Note: Influential SF authors born in the Thirties are included on this blog, but they're rarely, if ever, Radium-Age authors themselves.
1. Ambrose Bierce
Ambrose Bierce (1842-1914?)
Ambrose Gwinnett Bierce was an American editorialist, journalist, short-story writer and satirist. Today, he is best known for his short story, "An Occurrence at Owl Creek Bridge" and his satirical dictionary, The Devil's Dictionary.
In 1887, he published a column called The Prattle and became one of the first regular columnists and editorialists to be employed on William Randolph Hearst's newspaper, the San Francisco Examiner, eventually becoming one of the most prominent and influential among the writers and journalists of the West Coast. He remained associated with Hearst Newspapers until 1906.
He wrote realistically of the things he had seen in the war in such stories as "An Occurrence at Owl Creek Bridge," "Killed at Resaca," and "Chickamauga". Bierce was considered a master of "Pure" English by his contemporaries, and virtually everything that came from his pen was notable for its judicious wording and economy of style. In addition to his ghost and war stories, he published several volumes of poetry and verse. His Fantastic Fables anticipated the ironic style of grotesquerie that turned into a genre in the 20th century.
One of Bierce's most famous works is his much-quoted book, The Devil's Dictionary, originally an occasional newspaper item which was first published in book form in 1906 as The Cynic's Word Book. It consists of satirical definitions of English words which lampoon cant and political double-talk.
In 1913, Bierce traveled to Mexico to gain a firsthand perspective on that country's ongoing revolution. While traveling with rebel troops, the elderly writer disappeared without a trace.
* "Moxon's Master," in The Collected Works of Ambrose Bierce, Vol. 3: Can Such Things Be? (Walter Neale: Washington, 1909). One of two SF stories added to the enlarged edition of Bierce's 1893 story collection. The narrator visits his friend, Moxon, in San Jose. They discuss the nature of life and the properties of mechanism — specifically, what it what it is to be "thinking" and "intelligent" — while in the background there is a complex by-play with something in the next room. The narrator leaves, then returns to the house and heads toward the machine room, where he finds Moxon playing a chess game with an automaton. Moxon wins the game, and the automaton kills him in an apparent fit of rage. The narrator later questions whether what he saw was real, although he does not directly deny it. This sequence of events is usually interpreted as a story about a vicious robot that murdered its inventor; Bleiler, however, thinks it's more likely to be a murder mystery in which the young man was skillfully misled by the killers.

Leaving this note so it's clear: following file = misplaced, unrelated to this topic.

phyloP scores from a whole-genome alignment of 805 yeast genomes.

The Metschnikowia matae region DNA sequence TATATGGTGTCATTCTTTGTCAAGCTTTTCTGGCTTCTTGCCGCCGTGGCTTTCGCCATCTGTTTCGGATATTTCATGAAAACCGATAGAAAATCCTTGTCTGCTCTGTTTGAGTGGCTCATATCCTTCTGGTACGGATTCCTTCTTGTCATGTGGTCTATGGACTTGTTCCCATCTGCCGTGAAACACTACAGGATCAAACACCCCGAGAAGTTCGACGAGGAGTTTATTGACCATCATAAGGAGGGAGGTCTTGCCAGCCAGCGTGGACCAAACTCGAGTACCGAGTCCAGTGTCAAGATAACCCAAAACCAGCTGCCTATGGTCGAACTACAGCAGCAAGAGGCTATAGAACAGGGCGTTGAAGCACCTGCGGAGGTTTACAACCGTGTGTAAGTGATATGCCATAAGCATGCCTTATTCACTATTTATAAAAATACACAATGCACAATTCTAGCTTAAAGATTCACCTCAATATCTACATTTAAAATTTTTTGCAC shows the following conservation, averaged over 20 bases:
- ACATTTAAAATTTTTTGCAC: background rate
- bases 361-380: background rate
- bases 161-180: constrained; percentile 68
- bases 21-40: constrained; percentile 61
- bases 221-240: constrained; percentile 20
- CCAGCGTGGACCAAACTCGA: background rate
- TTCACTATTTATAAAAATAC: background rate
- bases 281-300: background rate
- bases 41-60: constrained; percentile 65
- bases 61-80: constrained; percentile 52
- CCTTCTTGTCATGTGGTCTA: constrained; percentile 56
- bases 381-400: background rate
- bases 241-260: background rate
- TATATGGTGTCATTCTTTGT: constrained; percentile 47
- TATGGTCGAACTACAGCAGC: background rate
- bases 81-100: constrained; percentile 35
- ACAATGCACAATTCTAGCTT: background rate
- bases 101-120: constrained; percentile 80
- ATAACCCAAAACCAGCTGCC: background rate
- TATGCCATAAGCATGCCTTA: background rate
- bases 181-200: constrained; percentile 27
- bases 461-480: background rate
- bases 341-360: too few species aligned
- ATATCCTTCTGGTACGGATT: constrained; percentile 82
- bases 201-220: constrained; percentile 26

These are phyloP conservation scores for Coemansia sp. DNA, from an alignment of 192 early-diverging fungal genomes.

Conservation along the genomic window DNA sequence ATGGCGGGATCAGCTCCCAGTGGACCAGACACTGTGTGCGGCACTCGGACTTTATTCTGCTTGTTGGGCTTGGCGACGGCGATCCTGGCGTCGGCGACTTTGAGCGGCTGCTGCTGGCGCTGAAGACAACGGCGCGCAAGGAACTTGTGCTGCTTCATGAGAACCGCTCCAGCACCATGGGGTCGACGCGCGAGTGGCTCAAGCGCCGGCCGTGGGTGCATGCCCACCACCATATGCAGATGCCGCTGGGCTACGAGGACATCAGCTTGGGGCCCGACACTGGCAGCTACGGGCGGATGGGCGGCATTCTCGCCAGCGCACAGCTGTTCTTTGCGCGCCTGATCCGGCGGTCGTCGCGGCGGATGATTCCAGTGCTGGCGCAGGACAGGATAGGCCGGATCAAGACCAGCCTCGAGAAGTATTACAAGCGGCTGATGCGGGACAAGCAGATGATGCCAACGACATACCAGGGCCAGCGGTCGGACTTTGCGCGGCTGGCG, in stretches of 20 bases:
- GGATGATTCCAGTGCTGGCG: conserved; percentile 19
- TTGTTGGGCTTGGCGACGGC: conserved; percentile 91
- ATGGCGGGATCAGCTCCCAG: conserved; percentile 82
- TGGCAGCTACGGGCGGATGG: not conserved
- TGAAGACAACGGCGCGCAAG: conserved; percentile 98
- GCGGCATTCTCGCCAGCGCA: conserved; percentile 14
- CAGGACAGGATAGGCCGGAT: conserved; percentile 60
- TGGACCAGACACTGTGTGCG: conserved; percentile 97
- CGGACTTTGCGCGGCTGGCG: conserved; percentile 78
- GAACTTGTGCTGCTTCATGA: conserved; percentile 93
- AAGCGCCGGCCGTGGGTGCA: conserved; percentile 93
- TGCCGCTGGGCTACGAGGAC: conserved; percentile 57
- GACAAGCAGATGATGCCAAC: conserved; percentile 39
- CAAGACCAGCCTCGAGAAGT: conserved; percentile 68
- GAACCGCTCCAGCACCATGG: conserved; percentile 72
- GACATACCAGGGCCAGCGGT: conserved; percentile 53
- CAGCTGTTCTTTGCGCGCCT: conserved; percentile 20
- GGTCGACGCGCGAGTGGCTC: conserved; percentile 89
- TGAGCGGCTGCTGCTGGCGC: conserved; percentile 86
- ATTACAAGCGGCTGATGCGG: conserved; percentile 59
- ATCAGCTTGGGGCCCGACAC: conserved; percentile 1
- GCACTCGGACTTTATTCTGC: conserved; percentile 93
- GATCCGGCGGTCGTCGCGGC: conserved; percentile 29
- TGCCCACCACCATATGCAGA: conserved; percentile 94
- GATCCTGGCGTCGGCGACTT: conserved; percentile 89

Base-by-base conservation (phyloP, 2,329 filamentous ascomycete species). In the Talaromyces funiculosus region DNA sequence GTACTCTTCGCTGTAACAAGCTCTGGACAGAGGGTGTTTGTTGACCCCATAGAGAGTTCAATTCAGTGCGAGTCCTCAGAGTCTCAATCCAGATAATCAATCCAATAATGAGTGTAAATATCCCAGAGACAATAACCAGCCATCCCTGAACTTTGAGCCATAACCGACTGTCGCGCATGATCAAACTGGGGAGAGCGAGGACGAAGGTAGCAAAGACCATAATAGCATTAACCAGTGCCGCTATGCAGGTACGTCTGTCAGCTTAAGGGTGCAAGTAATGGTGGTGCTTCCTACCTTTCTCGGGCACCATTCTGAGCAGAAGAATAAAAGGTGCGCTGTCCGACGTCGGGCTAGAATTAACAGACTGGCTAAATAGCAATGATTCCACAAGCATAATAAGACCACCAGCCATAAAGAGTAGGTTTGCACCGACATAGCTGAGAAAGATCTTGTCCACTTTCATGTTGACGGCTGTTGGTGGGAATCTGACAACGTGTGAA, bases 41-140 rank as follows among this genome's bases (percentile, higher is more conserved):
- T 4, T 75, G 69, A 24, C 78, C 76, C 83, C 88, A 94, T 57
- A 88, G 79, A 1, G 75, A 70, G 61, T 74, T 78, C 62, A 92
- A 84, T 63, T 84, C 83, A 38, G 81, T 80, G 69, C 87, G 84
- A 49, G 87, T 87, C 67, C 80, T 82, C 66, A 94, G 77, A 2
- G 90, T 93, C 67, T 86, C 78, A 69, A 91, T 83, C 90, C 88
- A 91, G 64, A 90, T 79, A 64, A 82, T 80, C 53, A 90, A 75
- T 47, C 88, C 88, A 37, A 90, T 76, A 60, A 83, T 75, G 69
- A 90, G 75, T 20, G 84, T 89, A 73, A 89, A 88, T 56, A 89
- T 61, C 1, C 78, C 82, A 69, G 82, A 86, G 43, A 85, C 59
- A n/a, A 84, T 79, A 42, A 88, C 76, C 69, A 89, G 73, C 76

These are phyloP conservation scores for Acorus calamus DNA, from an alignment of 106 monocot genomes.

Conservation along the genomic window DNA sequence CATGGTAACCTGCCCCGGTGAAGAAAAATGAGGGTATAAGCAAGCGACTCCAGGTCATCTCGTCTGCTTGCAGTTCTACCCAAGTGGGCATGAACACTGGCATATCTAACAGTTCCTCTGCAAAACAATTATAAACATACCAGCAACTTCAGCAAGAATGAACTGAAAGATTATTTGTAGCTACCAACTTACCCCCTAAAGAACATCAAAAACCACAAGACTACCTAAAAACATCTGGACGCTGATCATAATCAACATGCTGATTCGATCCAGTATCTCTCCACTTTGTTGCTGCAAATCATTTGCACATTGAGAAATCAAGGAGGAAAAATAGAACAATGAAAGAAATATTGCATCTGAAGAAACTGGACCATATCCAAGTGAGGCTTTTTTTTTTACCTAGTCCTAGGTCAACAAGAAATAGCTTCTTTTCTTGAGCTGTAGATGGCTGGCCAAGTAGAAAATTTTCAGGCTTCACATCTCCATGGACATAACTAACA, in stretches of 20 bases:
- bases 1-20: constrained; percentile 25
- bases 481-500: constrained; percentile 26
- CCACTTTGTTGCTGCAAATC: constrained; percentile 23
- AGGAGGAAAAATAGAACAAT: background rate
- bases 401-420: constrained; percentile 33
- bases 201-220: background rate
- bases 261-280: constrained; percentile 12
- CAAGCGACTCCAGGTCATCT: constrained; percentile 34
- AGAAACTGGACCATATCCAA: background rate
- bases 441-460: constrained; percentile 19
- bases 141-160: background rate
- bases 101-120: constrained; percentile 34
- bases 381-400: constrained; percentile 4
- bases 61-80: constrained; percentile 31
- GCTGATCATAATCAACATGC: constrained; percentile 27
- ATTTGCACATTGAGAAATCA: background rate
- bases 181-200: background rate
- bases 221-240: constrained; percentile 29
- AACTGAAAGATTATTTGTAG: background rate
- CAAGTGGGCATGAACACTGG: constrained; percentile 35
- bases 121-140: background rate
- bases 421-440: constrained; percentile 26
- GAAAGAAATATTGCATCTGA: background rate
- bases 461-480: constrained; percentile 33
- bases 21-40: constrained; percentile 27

* The Fiend's Delight (1873)
* Cobwebs from an Empty Skull (1874)
* The Dance of Death (with Thomas A. Harcourt and William Rulofson, as William Herman) (1877)
* Tales of Soldiers and Civilians (also known as In the Midst of Life) (1891)
* Black Beetles in Amber (1892)
* The Monk and the Hangman's Daughter (1892)
* Can Such Things Be? (1893)
* Fantastic Fables (1899)
* The shadow on the dial, and other essays (1909)
* The Devil's Dictionary (1911) (first published in book form as The Cynic's Wordbook, 1906)
* Collected Works (1909)
* Write It Right (1909)
* A Horseman in the Sky, A Watcher by the Dead, The Man and the Snake (1920)??
* A Vision of Doom: Poems by Ambrose Bierce (1980)